Monday, October 26, 2009

LIMRA’s CEO Panel Discusses Business In A Tough Economy

New York
A panel of CEOs offered their take on a business landscape that by all accounts at the annual LIMRA meeting here is one of the toughest in recent memory.

During the first day of the 2009 meeting the panel addressed issues posed by Robert Kerzner, LIMRA’s president and CEO that included distribution, rating agencies and the best structure for a life insurer. The three panelists included Robert Chappell, chairman, president and CEO of Penn Mutual Life Ins. Co., Philadelphia; Donald Guloien, president and CEO of Manulife Financial, Toronto; and Theodore Mathas, chairman, president and CEO with New York Life Ins. Co. in New York.

The panelists began by discussing the current economic climate and the lessons that have been learned over the past year. Manulife’s Guloien said he believes we are halfway through the cycle but continues to be concerned about the level of unemployment and the impact that will have on the ability to sell life insurance. The need for better risk management techniques is a lesson that has been learned from this experience, he added. “There has been too much emphasis on quant techniques and not enough emphasis on seat of your pants judgment,” Guloien added.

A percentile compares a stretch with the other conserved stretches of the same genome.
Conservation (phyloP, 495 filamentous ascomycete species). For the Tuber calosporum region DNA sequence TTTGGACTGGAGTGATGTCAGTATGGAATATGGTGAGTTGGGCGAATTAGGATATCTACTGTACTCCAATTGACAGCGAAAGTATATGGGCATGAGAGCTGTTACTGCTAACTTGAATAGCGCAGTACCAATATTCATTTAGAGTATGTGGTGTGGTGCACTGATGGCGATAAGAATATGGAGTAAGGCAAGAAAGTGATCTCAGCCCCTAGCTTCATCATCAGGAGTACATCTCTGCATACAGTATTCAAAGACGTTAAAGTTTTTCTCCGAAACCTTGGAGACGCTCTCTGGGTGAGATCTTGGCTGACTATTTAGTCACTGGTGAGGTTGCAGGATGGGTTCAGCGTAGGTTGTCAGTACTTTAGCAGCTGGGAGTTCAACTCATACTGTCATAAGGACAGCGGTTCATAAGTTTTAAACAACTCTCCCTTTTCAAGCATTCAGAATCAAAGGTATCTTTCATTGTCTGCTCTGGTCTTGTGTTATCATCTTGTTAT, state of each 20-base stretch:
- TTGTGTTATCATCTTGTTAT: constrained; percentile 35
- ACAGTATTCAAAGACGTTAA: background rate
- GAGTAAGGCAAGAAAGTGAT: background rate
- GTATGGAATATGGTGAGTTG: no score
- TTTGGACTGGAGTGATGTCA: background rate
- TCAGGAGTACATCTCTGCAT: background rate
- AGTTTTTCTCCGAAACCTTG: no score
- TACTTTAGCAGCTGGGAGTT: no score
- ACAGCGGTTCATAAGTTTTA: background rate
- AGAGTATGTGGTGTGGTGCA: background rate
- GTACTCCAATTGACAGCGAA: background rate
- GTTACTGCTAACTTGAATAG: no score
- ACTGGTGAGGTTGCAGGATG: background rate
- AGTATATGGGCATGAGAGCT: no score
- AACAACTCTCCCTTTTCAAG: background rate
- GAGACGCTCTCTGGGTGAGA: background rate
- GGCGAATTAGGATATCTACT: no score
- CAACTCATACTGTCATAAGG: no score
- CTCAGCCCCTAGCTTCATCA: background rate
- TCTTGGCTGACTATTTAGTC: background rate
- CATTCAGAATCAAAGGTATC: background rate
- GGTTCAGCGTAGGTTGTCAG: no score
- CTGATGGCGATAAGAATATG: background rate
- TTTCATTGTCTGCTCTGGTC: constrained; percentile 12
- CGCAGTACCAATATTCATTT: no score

Penn Mutual’s Chappell discussed facing the “unknown and unknowable” and said that companies have to protect themselves against the unknown by maintaining sufficient capital so that they can keep their promises. He said that companies have eliminated 30-40% of their employee base to improve corporate profits and it is going to take the economy a while to rebound.

New York Life’s Mathas said that there are a few lessons to be learned from the current economic client but “we’ll have to wait and see if they stick. Models have supplanted judgment,” he noted. Sophisticated companies and rating agencies have relied on modeling to help them assess risk, Mathas added. “A model should help you understand risk and not get you comfortable with a level of risk,” he continued. “If a GPS says take a right turn off of a cliff, you are still supposed to look out a window,” Mathas added.